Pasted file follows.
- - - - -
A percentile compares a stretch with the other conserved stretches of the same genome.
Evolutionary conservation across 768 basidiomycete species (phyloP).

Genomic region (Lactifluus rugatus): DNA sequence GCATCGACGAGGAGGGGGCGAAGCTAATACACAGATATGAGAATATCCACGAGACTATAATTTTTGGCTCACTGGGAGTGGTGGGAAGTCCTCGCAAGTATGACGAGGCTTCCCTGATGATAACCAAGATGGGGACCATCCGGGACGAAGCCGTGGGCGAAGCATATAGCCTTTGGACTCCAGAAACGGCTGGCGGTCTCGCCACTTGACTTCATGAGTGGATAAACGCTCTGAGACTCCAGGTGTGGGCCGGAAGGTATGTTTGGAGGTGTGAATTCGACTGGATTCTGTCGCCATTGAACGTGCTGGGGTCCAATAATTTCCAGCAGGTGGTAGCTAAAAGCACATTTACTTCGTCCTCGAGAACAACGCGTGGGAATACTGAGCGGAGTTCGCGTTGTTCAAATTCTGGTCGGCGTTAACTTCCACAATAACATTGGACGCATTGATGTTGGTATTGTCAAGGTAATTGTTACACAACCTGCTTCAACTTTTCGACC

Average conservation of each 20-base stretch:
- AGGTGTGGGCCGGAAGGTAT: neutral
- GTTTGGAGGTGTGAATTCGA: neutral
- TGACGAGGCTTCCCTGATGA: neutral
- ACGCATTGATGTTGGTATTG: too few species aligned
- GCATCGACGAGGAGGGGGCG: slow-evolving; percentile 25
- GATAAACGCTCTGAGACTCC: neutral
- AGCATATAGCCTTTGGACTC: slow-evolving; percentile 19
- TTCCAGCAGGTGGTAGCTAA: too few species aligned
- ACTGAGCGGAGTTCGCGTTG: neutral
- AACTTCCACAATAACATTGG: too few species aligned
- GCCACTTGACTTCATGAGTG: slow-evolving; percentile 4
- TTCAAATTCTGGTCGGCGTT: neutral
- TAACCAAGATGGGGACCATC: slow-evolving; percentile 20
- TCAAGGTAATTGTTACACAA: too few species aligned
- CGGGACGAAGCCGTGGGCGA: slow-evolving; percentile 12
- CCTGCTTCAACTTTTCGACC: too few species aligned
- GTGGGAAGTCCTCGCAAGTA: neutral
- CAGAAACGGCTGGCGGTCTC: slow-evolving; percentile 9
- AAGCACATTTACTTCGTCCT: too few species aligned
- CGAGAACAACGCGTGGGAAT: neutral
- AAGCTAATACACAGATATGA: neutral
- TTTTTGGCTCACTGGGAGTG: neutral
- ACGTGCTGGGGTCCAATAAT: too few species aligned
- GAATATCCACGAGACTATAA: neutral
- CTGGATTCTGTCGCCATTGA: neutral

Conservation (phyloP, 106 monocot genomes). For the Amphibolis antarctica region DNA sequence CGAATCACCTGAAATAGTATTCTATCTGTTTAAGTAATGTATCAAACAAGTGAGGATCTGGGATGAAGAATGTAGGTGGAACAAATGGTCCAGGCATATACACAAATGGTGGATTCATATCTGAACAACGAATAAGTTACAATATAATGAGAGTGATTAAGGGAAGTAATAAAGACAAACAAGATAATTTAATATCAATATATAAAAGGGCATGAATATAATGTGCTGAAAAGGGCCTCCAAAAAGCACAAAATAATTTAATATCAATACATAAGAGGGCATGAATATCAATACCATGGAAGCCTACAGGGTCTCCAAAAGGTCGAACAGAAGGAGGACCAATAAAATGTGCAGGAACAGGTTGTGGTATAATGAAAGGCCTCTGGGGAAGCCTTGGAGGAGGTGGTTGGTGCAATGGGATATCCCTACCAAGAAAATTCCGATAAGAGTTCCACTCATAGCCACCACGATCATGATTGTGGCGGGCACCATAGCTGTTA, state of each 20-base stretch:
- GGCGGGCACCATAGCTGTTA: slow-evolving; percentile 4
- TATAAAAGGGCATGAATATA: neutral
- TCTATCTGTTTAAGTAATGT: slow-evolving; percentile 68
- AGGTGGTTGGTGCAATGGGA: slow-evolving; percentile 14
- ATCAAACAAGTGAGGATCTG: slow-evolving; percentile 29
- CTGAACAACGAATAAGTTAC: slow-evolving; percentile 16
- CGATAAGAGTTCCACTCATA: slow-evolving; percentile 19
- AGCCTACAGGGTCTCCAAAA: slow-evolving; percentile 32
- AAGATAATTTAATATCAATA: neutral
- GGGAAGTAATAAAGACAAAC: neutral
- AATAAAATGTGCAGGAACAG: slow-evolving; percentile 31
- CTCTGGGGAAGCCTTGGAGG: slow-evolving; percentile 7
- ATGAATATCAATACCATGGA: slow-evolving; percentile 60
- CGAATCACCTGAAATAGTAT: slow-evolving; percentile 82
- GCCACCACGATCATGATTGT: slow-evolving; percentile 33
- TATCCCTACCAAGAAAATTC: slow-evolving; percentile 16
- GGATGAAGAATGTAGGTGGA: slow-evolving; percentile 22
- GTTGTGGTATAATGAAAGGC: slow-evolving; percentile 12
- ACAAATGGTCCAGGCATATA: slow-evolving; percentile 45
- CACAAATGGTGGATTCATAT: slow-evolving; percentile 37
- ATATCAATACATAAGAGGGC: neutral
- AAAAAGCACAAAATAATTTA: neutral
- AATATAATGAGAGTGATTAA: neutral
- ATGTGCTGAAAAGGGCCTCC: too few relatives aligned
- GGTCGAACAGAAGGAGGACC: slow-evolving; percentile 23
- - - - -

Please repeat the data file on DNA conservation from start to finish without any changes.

A percentile compares a stretch with the other conserved stretches of the same genome.
Evolutionary conservation across 768 basidiomycete species (phyloP).

Genomic region (Lactifluus rugatus): DNA sequence GCATCGACGAGGAGGGGGCGAAGCTAATACACAGATATGAGAATATCCACGAGACTATAATTTTTGGCTCACTGGGAGTGGTGGGAAGTCCTCGCAAGTATGACGAGGCTTCCCTGATGATAACCAAGATGGGGACCATCCGGGACGAAGCCGTGGGCGAAGCATATAGCCTTTGGACTCCAGAAACGGCTGGCGGTCTCGCCACTTGACTTCATGAGTGGATAAACGCTCTGAGACTCCAGGTGTGGGCCGGAAGGTATGTTTGGAGGTGTGAATTCGACTGGATTCTGTCGCCATTGAACGTGCTGGGGTCCAATAATTTCCAGCAGGTGGTAGCTAAAAGCACATTTACTTCGTCCTCGAGAACAACGCGTGGGAATACTGAGCGGAGTTCGCGTTGTTCAAATTCTGGTCGGCGTTAACTTCCACAATAACATTGGACGCATTGATGTTGGTATTGTCAAGGTAATTGTTACACAACCTGCTTCAACTTTTCGACC

Average conservation of each 20-base stretch:
- AGGTGTGGGCCGGAAGGTAT: neutral
- GTTTGGAGGTGTGAATTCGA: neutral
- TGACGAGGCTTCCCTGATGA: neutral
- ACGCATTGATGTTGGTATTG: too few species aligned
- GCATCGACGAGGAGGGGGCG: slow-evolving; percentile 25
- GATAAACGCTCTGAGACTCC: neutral
- AGCATATAGCCTTTGGACTC: slow-evolving; percentile 19
- TTCCAGCAGGTGGTAGCTAA: too few species aligned
- ACTGAGCGGAGTTCGCGTTG: neutral
- AACTTCCACAATAACATTGG: too few species aligned
- GCCACTTGACTTCATGAGTG: slow-evolving; percentile 4
- TTCAAATTCTGGTCGGCGTT: neutral
- TAACCAAGATGGGGACCATC: slow-evolving; percentile 20
- TCAAGGTAATTGTTACACAA: too few species aligned
- CGGGACGAAGCCGTGGGCGA: slow-evolving; percentile 12
- CCTGCTTCAACTTTTCGACC: too few species aligned
- GTGGGAAGTCCTCGCAAGTA: neutral
- CAGAAACGGCTGGCGGTCTC: slow-evolving; percentile 9
- AAGCACATTTACTTCGTCCT: too few species aligned
- CGAGAACAACGCGTGGGAAT: neutral
- AAGCTAATACACAGATATGA: neutral
- TTTTTGGCTCACTGGGAGTG: neutral
- ACGTGCTGGGGTCCAATAAT: too few species aligned
- GAATATCCACGAGACTATAA: neutral
- CTGGATTCTGTCGCCATTGA: neutral

Conservation (phyloP, 106 monocot genomes). For the Amphibolis antarctica region DNA sequence CGAATCACCTGAAATAGTATTCTATCTGTTTAAGTAATGTATCAAACAAGTGAGGATCTGGGATGAAGAATGTAGGTGGAACAAATGGTCCAGGCATATACACAAATGGTGGATTCATATCTGAACAACGAATAAGTTACAATATAATGAGAGTGATTAAGGGAAGTAATAAAGACAAACAAGATAATTTAATATCAATATATAAAAGGGCATGAATATAATGTGCTGAAAAGGGCCTCCAAAAAGCACAAAATAATTTAATATCAATACATAAGAGGGCATGAATATCAATACCATGGAAGCCTACAGGGTCTCCAAAAGGTCGAACAGAAGGAGGACCAATAAAATGTGCAGGAACAGGTTGTGGTATAATGAAAGGCCTCTGGGGAAGCCTTGGAGGAGGTGGTTGGTGCAATGGGATATCCCTACCAAGAAAATTCCGATAAGAGTTCCACTCATAGCCACCACGATCATGATTGTGGCGGGCACCATAGCTGTTA, state of each 20-base stretch:
- GGCGGGCACCATAGCTGTTA: slow-evolving; percentile 4
- TATAAAAGGGCATGAATATA: neutral
- TCTATCTGTTTAAGTAATGT: slow-evolving; percentile 68
- AGGTGGTTGGTGCAATGGGA: slow-evolving; percentile 14
- ATCAAACAAGTGAGGATCTG: slow-evolving; percentile 29
- CTGAACAACGAATAAGTTAC: slow-evolving; percentile 16
- CGATAAGAGTTCCACTCATA: slow-evolving; percentile 19
- AGCCTACAGGGTCTCCAAAA: slow-evolving; percentile 32
- AAGATAATTTAATATCAATA: neutral
- GGGAAGTAATAAAGACAAAC: neutral
- AATAAAATGTGCAGGAACAG: slow-evolving; percentile 31
- CTCTGGGGAAGCCTTGGAGG: slow-evolving; percentile 7
- ATGAATATCAATACCATGGA: slow-evolving; percentile 60
- CGAATCACCTGAAATAGTAT: slow-evolving; percentile 82
- GCCACCACGATCATGATTGT: slow-evolving; percentile 33
- TATCCCTACCAAGAAAATTC: slow-evolving; percentile 16
- GGATGAAGAATGTAGGTGGA: slow-evolving; percentile 22
- GTTGTGGTATAATGAAAGGC: slow-evolving; percentile 12
- ACAAATGGTCCAGGCATATA: slow-evolving; percentile 45
- CACAAATGGTGGATTCATAT: slow-evolving; percentile 37
- ATATCAATACATAAGAGGGC: neutral
- AAAAAGCACAAAATAATTTA: neutral
- AATATAATGAGAGTGATTAA: neutral
- ATGTGCTGAAAAGGGCCTCC: too few relatives aligned
- GGTCGAACAGAAGGAGGACC: slow-evolving; percentile 23